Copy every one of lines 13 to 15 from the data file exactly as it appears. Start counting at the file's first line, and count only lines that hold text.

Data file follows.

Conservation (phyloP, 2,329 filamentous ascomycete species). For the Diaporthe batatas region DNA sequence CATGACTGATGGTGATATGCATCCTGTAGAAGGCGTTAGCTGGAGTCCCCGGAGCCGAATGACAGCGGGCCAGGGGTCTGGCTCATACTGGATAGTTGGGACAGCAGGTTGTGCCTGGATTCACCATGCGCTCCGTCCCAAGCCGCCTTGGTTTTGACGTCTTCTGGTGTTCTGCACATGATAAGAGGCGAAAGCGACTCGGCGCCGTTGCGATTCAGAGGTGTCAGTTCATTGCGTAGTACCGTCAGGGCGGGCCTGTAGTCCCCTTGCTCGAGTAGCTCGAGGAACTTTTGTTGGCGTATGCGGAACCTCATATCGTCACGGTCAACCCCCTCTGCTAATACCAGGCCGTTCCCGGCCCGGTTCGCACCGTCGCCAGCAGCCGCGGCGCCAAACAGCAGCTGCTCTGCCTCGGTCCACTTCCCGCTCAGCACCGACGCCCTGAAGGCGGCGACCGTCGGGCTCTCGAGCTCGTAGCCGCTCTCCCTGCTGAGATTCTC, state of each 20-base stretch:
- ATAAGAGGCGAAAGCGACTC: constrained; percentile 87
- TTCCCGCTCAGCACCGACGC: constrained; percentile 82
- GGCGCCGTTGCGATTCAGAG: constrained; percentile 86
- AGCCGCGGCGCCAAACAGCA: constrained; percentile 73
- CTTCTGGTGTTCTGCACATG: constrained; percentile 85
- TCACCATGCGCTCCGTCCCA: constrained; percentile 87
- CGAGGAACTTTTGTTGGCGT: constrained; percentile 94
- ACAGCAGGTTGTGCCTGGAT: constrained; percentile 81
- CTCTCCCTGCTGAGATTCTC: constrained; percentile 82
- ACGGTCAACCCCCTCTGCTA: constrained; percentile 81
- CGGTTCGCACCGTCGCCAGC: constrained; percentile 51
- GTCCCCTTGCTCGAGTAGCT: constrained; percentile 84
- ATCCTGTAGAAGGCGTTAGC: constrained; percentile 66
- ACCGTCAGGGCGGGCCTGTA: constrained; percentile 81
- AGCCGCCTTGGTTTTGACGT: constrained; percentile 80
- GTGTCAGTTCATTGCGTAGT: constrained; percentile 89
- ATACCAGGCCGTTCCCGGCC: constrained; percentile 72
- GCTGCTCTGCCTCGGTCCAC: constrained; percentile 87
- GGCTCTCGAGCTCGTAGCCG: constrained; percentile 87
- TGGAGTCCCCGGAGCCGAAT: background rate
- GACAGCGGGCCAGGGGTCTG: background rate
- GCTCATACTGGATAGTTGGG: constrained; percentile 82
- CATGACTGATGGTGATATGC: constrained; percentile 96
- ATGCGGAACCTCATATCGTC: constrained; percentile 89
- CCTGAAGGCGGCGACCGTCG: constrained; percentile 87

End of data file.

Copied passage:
- GTCCCCTTGCTCGAGTAGCT: constrained; percentile 84
- ATCCTGTAGAAGGCGTTAGC: constrained; percentile 66
- ACCGTCAGGGCGGGCCTGTA: constrained; percentile 81